CHIP Reauthorization (H.R. 4541)

For 9 weeks, Republicans have failed to pass legislation to reauthorize the Children's Health Insurance Program (CHIP), which puts nearly 30,000 California women and children at risk of losing their health insurance. This bill would reauthorize and fully fund the CHIP program to ensure that children and pregnant women have the care they need to live healthy lives.

Middle Class Health Benefits Tax Repeal Act (H.R. 173)

The tax on employer-sponsored health care plans, also known as the "Cadillac Tax," charges a 40 percent tax on employer plans that exceed a premium threshold each year. This tax unfairly penalizes employees who get their insurance through their employer, and discourages employers from providing good health care to their employees.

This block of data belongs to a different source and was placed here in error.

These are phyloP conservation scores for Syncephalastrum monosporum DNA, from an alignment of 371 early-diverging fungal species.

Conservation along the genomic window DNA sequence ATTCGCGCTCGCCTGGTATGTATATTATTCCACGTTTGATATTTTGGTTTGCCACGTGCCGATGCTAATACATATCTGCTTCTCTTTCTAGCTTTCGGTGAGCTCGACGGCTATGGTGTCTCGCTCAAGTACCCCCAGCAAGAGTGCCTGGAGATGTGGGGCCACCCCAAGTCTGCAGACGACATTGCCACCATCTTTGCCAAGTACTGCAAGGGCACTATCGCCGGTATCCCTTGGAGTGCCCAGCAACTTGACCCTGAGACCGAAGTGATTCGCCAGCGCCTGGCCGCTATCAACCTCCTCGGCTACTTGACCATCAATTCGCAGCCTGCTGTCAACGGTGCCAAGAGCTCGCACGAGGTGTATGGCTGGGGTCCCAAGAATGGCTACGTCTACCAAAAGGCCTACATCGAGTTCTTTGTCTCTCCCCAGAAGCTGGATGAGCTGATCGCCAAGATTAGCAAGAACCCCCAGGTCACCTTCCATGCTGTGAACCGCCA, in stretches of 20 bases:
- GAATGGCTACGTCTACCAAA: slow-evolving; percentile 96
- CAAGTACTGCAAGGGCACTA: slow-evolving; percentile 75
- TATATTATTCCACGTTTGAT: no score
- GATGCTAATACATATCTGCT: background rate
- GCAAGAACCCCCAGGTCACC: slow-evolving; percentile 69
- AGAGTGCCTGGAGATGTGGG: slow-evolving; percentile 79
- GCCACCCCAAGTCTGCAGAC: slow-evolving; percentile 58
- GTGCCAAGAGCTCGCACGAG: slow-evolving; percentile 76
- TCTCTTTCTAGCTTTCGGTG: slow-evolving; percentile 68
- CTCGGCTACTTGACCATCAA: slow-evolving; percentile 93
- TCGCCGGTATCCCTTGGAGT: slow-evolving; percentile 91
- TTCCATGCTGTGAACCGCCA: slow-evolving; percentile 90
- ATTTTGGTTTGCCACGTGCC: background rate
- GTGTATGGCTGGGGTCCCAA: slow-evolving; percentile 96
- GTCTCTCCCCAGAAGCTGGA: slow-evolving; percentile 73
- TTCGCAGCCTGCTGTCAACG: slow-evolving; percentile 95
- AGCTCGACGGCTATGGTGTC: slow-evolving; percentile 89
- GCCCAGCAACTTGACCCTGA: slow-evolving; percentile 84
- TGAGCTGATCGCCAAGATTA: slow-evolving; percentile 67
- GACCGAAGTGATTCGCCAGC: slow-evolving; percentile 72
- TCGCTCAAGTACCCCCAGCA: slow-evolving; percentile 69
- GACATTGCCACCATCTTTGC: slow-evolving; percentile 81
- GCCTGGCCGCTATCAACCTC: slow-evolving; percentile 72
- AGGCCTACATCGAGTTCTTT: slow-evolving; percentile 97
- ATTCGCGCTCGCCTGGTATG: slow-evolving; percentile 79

Letter to House and Senate Leadership opposing taxes on graduate school tuition waivers

Students studying for their doctoral degrees and performing research at American universities are often given waivers that cover the cost of their tuition. The Republican tax plan would tax these tuition waivers as income, a 400% tax increase that students would have to pay out of their already-meager stipends. If passed, this tax provision would make graduate study unattainable for non-wealthy students. I joined a letter to Congressional leaders urging them to ensure tuition assistance waivers are preserved in the final tax bill.

Letter to the Department of Education opposing the weakening of civil rights investigations in schools